The safety of the RFID tags embedded in car keys has been called into question by a graduate student at Johns Hopkins University.
Matthew Green is part of a team that has announced that it has cracked the security behind the “immobilizer” systems used in many modern vehicles, and created by Texas Instruments. The immobilization systems reduce car theft by only starting a vehicle when it recognizes a tiny chip in the car key. They are in use by Ford, Toyota and Nissan.
Texas Instruments executive Tony Sabetti denies that cracking the vehicles is possible, saying that they “have been fraud-free and are likely to remain fraud-free.”
However the researchers disagree. In a demonstration, the researchers were able to stand next to someone holding a valid key for just 1-2 seconds, about an hour of number crunching and then the car was completely theirs for the taking.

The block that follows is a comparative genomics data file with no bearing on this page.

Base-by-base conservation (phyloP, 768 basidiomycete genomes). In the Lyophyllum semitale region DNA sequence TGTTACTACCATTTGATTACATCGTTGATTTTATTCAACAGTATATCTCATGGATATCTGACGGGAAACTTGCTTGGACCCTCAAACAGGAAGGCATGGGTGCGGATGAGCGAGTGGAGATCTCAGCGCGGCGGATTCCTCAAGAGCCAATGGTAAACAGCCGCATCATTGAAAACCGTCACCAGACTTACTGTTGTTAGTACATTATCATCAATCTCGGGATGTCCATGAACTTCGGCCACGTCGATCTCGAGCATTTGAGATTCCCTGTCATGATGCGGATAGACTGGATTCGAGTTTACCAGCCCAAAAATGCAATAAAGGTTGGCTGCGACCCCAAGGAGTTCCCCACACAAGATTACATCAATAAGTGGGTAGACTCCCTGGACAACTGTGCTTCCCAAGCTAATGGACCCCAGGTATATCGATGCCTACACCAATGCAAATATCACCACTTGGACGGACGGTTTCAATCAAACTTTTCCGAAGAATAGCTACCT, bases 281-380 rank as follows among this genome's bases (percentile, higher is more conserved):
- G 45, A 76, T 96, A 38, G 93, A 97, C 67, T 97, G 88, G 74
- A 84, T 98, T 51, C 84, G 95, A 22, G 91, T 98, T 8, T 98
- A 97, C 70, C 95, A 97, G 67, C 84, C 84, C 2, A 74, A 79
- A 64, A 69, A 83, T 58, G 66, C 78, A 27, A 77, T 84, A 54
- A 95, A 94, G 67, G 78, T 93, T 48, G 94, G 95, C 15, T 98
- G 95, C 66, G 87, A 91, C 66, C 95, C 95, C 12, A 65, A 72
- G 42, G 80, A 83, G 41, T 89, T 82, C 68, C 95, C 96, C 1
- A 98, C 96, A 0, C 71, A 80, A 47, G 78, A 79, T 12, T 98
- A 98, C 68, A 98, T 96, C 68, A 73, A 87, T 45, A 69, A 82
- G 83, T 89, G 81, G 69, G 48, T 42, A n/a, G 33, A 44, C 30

The implications of the Hopkins finding go beyond stealing cars.
The security technology is widely used for everything from highway tools to credit cards and inventory tracking.
Aviel D. Rubin, the professor who led the team, said his students were responsible in how they broke the news and were fulfilling a much-needed part of security: ensuring a product or technique actually is secure.
“What we find time and time again is the security is overlooked and not done right,” said Rubin, who has exposed flaws in electronic voting systems and wireless computer networks.
David Wagner, an assistant professor of computer science at the University of California, Berkeley, who reviewed a draft of a paper by the Hopkins team, called it “great research,” adding, “I see it as an early warning” for all radio frequency ID systems.
Dan Bedore, a spokesman for Ford, said the company had confidence in the technology. “No security device is foolproof,” he said, but “it´s a very, very effective deterrent” to drive-away theft. “Flatbed trucks are a bigger threat,” he said, “and a lot lower tech.”